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5 Lessons on Leadership From New Zealand Prime Minister Jacinda Ardern Soft power is no less powerful than hard power. It's just different.

By Joanna Martin Edited by Jessica Thomas

Opinions expressed by Entrepreneur contributors are their own.

Phil Walter | Getty Images

When you look at the timeline of human history, you observe that it's only relatively recently that women were allowed access to the spheres of education, commerce and politics. It's no surprise, therefore, that our role models for leadership were molded to distinctly "masculine" characteristics — competition, assertiveness, achievement.

In order to succeed as leaders, women have tended to adopt these masculine traits. The successful female leaders we recall — the ones who "get stuff done" — are often the ones with a singular focus, a desire to win, the ones who want to be seen as high achievers. The Superwomen.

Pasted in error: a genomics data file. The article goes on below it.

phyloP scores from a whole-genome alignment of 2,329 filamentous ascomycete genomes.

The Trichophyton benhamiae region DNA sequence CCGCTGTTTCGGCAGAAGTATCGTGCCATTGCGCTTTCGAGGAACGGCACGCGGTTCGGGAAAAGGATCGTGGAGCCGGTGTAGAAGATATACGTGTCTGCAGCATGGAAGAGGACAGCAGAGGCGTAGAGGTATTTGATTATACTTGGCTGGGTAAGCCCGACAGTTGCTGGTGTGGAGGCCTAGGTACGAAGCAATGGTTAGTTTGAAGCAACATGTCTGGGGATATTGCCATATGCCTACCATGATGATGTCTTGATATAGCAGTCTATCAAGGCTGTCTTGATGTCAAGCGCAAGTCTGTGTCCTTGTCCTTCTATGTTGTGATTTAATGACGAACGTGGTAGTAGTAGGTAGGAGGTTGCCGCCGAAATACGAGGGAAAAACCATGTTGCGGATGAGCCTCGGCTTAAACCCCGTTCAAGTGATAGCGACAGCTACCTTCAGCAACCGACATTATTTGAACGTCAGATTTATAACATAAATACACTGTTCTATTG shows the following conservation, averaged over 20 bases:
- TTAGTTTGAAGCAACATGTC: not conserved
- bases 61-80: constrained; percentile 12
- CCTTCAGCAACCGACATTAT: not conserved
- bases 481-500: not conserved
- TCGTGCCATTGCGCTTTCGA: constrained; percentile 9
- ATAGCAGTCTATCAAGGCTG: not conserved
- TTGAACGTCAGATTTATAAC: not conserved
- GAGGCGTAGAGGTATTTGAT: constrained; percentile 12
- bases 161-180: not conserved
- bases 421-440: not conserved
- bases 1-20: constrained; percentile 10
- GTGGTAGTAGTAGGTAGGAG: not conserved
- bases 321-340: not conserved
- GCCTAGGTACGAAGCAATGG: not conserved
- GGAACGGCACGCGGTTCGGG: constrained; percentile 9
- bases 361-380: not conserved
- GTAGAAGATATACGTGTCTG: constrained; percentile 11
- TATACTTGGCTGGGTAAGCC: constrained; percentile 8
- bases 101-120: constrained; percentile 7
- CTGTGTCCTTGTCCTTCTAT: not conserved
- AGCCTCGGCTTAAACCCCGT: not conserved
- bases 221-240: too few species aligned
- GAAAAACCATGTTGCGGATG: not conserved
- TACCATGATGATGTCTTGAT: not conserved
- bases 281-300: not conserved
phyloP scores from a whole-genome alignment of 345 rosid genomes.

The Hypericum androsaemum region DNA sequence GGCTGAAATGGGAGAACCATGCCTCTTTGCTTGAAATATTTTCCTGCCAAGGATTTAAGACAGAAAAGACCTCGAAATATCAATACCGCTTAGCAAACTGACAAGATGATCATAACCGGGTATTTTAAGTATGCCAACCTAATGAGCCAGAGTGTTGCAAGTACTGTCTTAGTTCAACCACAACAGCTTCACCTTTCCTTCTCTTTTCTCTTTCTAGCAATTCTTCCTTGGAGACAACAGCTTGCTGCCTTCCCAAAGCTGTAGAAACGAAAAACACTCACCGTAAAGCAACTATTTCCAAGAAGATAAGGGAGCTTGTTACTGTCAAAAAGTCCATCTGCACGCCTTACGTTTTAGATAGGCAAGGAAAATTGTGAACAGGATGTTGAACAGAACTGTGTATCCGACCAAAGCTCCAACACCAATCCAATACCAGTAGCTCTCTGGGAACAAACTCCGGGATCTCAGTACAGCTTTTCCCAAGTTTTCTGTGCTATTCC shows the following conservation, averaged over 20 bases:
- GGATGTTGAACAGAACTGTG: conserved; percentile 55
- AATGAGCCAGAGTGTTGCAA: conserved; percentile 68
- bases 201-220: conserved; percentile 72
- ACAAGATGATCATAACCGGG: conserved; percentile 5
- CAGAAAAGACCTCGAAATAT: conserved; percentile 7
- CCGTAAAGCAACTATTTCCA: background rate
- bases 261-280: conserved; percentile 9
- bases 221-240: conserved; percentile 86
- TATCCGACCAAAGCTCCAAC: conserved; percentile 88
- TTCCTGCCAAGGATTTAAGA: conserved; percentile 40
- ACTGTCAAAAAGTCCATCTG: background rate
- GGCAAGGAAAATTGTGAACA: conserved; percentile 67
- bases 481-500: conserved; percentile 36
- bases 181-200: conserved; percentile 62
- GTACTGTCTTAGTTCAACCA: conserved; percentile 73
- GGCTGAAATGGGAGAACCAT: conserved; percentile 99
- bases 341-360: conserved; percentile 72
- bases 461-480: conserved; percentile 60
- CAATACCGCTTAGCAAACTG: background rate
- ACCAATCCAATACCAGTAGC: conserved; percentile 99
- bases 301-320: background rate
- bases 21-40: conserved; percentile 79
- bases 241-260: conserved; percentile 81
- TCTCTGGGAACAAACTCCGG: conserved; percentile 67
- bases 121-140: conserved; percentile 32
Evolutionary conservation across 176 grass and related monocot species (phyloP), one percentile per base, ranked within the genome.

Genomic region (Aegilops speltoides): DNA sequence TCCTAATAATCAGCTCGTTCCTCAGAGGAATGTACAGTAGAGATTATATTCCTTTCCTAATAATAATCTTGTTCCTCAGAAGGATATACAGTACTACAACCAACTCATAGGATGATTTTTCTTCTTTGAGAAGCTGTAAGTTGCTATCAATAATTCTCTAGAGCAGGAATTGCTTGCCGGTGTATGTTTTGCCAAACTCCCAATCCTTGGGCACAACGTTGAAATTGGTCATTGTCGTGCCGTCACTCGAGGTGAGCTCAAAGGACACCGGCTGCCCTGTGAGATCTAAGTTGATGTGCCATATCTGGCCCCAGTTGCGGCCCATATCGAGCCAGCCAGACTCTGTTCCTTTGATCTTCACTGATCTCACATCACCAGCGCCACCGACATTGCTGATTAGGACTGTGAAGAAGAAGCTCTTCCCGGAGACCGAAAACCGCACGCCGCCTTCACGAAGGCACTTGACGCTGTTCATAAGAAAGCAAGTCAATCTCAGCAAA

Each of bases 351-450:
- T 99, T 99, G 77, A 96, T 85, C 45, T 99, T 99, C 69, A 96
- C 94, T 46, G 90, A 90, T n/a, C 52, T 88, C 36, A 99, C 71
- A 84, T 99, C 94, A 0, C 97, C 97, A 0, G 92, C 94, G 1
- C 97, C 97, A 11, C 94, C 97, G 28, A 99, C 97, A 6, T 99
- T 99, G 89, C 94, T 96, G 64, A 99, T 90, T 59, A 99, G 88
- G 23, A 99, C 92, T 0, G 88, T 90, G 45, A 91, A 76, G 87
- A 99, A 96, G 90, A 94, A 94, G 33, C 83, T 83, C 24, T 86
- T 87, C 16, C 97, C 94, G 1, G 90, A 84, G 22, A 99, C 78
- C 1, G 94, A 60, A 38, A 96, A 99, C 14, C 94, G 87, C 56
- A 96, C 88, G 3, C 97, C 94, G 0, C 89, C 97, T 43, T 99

Comic female superheroes exude the same masculine energy as their male counterparts. They fight, they are physically strong and they succeed by dominating. They are also drawn with the physical traits of the other female stereotype we associate with power and influence: the woman who uses sex as power.

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